I know what you mean, I wouldn’t class doing physics as work per se. Slyly I’d get enjoyment out of revising and even doing exams. Obviously if it’s a hard exam and you’re doing shit it’s a different story…. But I know that feeling.

So what is the biggest thing you’re interested in neuroscience right now?

I’m really into something called the Free Energy Principle. It’s a Bayesian Brian Hypothesis (Bayes theorem is a way of calculating conditional probability… Such as the probability of a patient having liver disease on the condition that they are an alcoholic).

It basically states that the way the brain is constantly updating is by using Bayes Rule, literally plugging in your prior beliefs into to this theorem to achieve a prediction. This is the most fundamental thing the brain does, from the level of Am I looking at a phone right now? To the level of Should I apply for a PhD?

How would you even go about investigating something like that?

This is why it’s such a hot topic and why some people are against it. The reason why it is true is not because of experimental evidence, it’s because of it’s mathematical soundness. The reason why people assume the brain is doing Bayesian inference (the brain uses bayes theorem to update the probability of a hypothesis as more evidence comes in… eg. You see a cat, then you smell cat shit, then there’s some brown stuff on your bed.. the brain will be using bayes theorem to continuously update the likelihood that said cat has shat on your bed), is because it’s the most mathematically simple way to describe what’s going on.

So this is obviously a highly theoretical description of how the brain works… How does this translate into an explanation into how the brain actual does that? From my limited knowledge I know that lots of processes in the brain aren’t even well understood.

This almost treats the brain as a computing machine, how does this theoretical model cope with the fact that some people are able to predict things better than other people, or variations in intelligence and understanding of the world?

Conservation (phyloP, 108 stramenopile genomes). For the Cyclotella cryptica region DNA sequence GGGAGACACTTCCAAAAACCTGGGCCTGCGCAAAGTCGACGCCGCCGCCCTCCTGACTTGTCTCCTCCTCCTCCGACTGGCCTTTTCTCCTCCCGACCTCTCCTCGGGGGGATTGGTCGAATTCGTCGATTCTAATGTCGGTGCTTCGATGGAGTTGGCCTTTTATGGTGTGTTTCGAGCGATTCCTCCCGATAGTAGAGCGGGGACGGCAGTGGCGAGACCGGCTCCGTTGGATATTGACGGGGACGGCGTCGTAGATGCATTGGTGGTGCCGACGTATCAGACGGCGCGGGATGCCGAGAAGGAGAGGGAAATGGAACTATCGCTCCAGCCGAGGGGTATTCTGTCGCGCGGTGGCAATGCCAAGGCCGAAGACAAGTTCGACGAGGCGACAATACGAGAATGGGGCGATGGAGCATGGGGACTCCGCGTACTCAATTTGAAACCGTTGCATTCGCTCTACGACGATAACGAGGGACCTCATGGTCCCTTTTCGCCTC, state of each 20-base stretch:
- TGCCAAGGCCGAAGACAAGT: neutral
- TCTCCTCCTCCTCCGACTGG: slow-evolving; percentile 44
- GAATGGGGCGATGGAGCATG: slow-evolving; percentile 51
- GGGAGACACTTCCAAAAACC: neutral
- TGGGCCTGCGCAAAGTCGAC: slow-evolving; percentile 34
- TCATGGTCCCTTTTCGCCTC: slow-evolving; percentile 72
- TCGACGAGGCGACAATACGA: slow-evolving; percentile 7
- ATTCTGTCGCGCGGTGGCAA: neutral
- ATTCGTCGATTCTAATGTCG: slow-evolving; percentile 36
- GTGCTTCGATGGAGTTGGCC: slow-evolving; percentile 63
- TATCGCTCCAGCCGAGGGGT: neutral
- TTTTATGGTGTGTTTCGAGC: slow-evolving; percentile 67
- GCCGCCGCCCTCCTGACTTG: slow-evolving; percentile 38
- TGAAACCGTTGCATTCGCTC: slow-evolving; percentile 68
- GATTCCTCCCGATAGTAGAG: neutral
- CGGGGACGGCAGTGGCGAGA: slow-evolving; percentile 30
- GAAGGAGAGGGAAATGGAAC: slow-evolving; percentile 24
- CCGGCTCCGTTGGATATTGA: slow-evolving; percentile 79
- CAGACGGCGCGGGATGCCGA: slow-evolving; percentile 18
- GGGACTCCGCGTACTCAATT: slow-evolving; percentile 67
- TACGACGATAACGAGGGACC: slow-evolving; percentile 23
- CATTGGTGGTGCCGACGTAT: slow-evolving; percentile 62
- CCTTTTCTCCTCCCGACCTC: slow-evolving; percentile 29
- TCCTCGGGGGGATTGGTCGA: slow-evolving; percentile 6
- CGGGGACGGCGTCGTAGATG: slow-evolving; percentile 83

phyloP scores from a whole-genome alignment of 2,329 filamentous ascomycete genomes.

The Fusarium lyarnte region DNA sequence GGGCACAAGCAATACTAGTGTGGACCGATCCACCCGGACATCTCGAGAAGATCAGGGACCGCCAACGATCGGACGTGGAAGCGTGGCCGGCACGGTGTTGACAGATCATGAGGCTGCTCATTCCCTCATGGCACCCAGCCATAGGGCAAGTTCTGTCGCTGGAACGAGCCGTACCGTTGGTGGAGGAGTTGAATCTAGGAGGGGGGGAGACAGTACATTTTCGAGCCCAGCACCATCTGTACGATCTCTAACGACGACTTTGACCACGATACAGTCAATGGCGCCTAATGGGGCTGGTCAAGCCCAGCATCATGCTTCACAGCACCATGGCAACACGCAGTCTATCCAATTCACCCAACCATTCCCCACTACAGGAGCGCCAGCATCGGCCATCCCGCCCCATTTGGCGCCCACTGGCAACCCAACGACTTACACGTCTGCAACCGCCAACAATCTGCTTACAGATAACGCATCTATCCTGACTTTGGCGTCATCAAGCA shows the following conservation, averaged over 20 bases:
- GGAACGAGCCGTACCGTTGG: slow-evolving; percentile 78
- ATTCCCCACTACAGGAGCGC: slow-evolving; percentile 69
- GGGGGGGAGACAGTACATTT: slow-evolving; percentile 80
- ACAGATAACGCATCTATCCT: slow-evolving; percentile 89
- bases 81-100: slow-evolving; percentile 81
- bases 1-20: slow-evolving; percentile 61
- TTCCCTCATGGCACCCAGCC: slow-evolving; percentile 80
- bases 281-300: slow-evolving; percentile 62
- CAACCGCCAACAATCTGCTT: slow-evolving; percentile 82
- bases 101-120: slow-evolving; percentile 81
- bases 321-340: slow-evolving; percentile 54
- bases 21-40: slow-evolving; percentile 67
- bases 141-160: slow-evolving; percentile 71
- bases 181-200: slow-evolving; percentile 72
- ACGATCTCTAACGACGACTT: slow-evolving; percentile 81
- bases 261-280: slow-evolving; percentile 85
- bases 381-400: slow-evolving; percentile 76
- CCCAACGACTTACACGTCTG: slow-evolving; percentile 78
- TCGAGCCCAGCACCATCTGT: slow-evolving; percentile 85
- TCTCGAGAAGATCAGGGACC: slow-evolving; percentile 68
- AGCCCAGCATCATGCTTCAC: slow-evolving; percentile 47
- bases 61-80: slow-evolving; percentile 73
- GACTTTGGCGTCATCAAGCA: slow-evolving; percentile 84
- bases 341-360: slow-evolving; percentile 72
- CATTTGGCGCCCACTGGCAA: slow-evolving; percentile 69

The way that the Bayesian inference occurs is through different synaptic connections (the junctions that connect neurons, cells which use electrical impulses and chemical signals to transmit info around the brain). By strengthening or weakening these synaptic connections the brain updates prior information to obtain a prediction. Under this framework “Intelligence” would be your brain’s ability to alter these connections in order to adjust your prior beliefs in the most logical way. Everyone has variations in brain anatomy, which would affect their ability to update their prior beliefs to form a sensible prediction.

This could also account mental health disorders like schizophrenia, in this framework someone with schizophrenia would not have strong prior beliefs. An example would be auditory hallucinations, someone with strong prior beliefs would determine that a voice in their head is actually them, whereas someone with schizophrenia could determine that this “voice” is actually someone or something else (N: I tried to imagine a situation where my mind is wiped. If I then saw a plane, my lack of strong prior beliefs could lead me to infer that the plane was actually a flying monster which would soon eject cats to shit on my bed).

The other side of the spectrum is something like depression, instead of the problem of not having strong prior beliefs, it’s that your prior beliefs are too strong. Your depressing thoughts of worthlessness and sadness are then constraining the way you view evidence way more than the should. It’s interesting because there are studies that show that depressed individuals actually have a more accurate view of reality. Now let’s look at how psychedelics are used as a treatment for depression. It increases the entropy of the brain, the amount of different states a brain can be in. This means that the depressive priors are being diluted by the increase of different states, when people say the have a “new view of life” after taking psychedelics, they are literally using different synaptic connections to make predictions.